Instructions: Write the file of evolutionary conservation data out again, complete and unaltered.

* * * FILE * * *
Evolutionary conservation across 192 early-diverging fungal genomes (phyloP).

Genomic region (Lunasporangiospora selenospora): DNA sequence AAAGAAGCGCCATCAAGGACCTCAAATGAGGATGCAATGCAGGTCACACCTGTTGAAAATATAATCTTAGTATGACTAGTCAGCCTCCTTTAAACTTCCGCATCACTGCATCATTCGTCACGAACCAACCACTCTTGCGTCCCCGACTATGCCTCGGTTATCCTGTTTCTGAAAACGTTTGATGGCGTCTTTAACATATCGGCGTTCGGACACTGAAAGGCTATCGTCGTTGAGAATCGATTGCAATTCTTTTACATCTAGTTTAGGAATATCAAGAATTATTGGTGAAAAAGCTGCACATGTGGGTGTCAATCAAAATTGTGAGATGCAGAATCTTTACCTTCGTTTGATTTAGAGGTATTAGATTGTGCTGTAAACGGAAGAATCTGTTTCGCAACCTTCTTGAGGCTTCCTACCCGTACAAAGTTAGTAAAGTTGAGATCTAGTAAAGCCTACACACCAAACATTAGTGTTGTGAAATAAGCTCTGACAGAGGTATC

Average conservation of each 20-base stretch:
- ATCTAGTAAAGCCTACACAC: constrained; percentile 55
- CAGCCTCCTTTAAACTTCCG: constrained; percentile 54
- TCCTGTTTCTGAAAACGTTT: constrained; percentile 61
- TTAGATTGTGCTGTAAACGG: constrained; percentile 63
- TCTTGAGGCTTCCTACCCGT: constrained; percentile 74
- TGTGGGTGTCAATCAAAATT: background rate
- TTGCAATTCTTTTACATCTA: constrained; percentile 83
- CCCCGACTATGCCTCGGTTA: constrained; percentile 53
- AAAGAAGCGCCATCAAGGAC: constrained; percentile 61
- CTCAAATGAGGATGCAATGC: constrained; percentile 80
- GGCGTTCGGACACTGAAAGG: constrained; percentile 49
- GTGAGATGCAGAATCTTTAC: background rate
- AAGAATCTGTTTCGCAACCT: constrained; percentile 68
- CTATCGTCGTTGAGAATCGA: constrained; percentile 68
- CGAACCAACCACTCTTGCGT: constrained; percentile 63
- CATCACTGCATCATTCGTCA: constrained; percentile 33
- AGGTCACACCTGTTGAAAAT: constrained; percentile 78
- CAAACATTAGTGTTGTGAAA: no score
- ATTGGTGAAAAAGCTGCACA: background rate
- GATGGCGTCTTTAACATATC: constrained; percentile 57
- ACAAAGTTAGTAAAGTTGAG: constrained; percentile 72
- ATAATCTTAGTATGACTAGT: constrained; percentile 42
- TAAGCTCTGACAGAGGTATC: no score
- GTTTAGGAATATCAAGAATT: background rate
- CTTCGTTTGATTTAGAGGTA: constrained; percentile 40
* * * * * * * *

Evolutionary conservation across 192 early-diverging fungal genomes (phyloP).

Genomic region (Lunasporangiospora selenospora): DNA sequence AAAGAAGCGCCATCAAGGACCTCAAATGAGGATGCAATGCAGGTCACACCTGTTGAAAATATAATCTTAGTATGACTAGTCAGCCTCCTTTAAACTTCCGCATCACTGCATCATTCGTCACGAACCAACCACTCTTGCGTCCCCGACTATGCCTCGGTTATCCTGTTTCTGAAAACGTTTGATGGCGTCTTTAACATATCGGCGTTCGGACACTGAAAGGCTATCGTCGTTGAGAATCGATTGCAATTCTTTTACATCTAGTTTAGGAATATCAAGAATTATTGGTGAAAAAGCTGCACATGTGGGTGTCAATCAAAATTGTGAGATGCAGAATCTTTACCTTCGTTTGATTTAGAGGTATTAGATTGTGCTGTAAACGGAAGAATCTGTTTCGCAACCTTCTTGAGGCTTCCTACCCGTACAAAGTTAGTAAAGTTGAGATCTAGTAAAGCCTACACACCAAACATTAGTGTTGTGAAATAAGCTCTGACAGAGGTATC

Average conservation of each 20-base stretch:
- ATCTAGTAAAGCCTACACAC: constrained; percentile 55
- CAGCCTCCTTTAAACTTCCG: constrained; percentile 54
- TCCTGTTTCTGAAAACGTTT: constrained; percentile 61
- TTAGATTGTGCTGTAAACGG: constrained; percentile 63
- TCTTGAGGCTTCCTACCCGT: constrained; percentile 74
- TGTGGGTGTCAATCAAAATT: background rate
- TTGCAATTCTTTTACATCTA: constrained; percentile 83
- CCCCGACTATGCCTCGGTTA: constrained; percentile 53
- AAAGAAGCGCCATCAAGGAC: constrained; percentile 61
- CTCAAATGAGGATGCAATGC: constrained; percentile 80
- GGCGTTCGGACACTGAAAGG: constrained; percentile 49
- GTGAGATGCAGAATCTTTAC: background rate
- AAGAATCTGTTTCGCAACCT: constrained; percentile 68
- CTATCGTCGTTGAGAATCGA: constrained; percentile 68
- CGAACCAACCACTCTTGCGT: constrained; percentile 63
- CATCACTGCATCATTCGTCA: constrained; percentile 33
- AGGTCACACCTGTTGAAAAT: constrained; percentile 78
- CAAACATTAGTGTTGTGAAA: no score
- ATTGGTGAAAAAGCTGCACA: background rate
- GATGGCGTCTTTAACATATC: constrained; percentile 57
- ACAAAGTTAGTAAAGTTGAG: constrained; percentile 72
- ATAATCTTAGTATGACTAGT: constrained; percentile 42
- TAAGCTCTGACAGAGGTATC: no score
- GTTTAGGAATATCAAGAATT: background rate
- CTTCGTTTGATTTAGAGGTA: constrained; percentile 40